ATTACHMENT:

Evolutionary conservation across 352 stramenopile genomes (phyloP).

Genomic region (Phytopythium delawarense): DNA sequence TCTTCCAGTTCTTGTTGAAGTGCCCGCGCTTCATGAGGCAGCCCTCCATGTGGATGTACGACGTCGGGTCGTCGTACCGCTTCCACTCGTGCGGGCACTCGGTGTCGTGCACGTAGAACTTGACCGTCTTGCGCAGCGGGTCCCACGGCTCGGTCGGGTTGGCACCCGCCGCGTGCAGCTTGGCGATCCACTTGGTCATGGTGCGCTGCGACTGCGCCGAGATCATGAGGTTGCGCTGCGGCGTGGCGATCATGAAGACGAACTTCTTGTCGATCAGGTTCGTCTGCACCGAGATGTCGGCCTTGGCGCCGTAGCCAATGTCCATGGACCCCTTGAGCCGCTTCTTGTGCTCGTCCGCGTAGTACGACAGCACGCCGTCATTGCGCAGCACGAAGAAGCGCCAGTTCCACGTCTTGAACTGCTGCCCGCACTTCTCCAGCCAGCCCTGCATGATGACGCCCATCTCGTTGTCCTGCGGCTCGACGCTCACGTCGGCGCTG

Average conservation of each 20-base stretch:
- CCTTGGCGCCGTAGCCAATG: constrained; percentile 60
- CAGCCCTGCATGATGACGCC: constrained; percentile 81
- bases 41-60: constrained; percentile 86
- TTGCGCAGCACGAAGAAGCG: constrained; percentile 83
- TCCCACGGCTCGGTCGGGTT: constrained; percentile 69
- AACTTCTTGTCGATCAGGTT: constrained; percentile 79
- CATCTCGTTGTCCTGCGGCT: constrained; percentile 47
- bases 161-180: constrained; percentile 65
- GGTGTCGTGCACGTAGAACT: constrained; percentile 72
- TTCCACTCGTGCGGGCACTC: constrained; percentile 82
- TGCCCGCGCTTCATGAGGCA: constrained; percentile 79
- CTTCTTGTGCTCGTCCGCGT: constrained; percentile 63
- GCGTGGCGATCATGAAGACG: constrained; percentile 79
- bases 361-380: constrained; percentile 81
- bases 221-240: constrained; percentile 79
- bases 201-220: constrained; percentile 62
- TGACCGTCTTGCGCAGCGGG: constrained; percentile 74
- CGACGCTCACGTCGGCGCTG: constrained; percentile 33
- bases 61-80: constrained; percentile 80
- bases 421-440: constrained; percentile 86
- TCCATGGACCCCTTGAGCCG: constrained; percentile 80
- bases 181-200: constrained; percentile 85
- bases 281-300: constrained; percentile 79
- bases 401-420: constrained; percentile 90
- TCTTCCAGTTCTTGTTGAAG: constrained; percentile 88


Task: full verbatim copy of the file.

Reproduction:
Evolutionary conservation across 352 stramenopile genomes (phyloP).

Genomic region (Phytopythium delawarense): DNA sequence TCTTCCAGTTCTTGTTGAAGTGCCCGCGCTTCATGAGGCAGCCCTCCATGTGGATGTACGACGTCGGGTCGTCGTACCGCTTCCACTCGTGCGGGCACTCGGTGTCGTGCACGTAGAACTTGACCGTCTTGCGCAGCGGGTCCCACGGCTCGGTCGGGTTGGCACCCGCCGCGTGCAGCTTGGCGATCCACTTGGTCATGGTGCGCTGCGACTGCGCCGAGATCATGAGGTTGCGCTGCGGCGTGGCGATCATGAAGACGAACTTCTTGTCGATCAGGTTCGTCTGCACCGAGATGTCGGCCTTGGCGCCGTAGCCAATGTCCATGGACCCCTTGAGCCGCTTCTTGTGCTCGTCCGCGTAGTACGACAGCACGCCGTCATTGCGCAGCACGAAGAAGCGCCAGTTCCACGTCTTGAACTGCTGCCCGCACTTCTCCAGCCAGCCCTGCATGATGACGCCCATCTCGTTGTCCTGCGGCTCGACGCTCACGTCGGCGCTG

Average conservation of each 20-base stretch:
- CCTTGGCGCCGTAGCCAATG: constrained; percentile 60
- CAGCCCTGCATGATGACGCC: constrained; percentile 81
- bases 41-60: constrained; percentile 86
- TTGCGCAGCACGAAGAAGCG: constrained; percentile 83
- TCCCACGGCTCGGTCGGGTT: constrained; percentile 69
- AACTTCTTGTCGATCAGGTT: constrained; percentile 79
- CATCTCGTTGTCCTGCGGCT: constrained; percentile 47
- bases 161-180: constrained; percentile 65
- GGTGTCGTGCACGTAGAACT: constrained; percentile 72
- TTCCACTCGTGCGGGCACTC: constrained; percentile 82
- TGCCCGCGCTTCATGAGGCA: constrained; percentile 79
- CTTCTTGTGCTCGTCCGCGT: constrained; percentile 63
- GCGTGGCGATCATGAAGACG: constrained; percentile 79
- bases 361-380: constrained; percentile 81
- bases 221-240: constrained; percentile 79
- bases 201-220: constrained; percentile 62
- TGACCGTCTTGCGCAGCGGG: constrained; percentile 74
- CGACGCTCACGTCGGCGCTG: constrained; percentile 33
- bases 61-80: constrained; percentile 80
- bases 421-440: constrained; percentile 86
- TCCATGGACCCCTTGAGCCG: constrained; percentile 80
- bases 181-200: constrained; percentile 85
- bases 281-300: constrained; percentile 79
- bases 401-420: constrained; percentile 90
- TCTTCCAGTTCTTGTTGAAG: constrained; percentile 88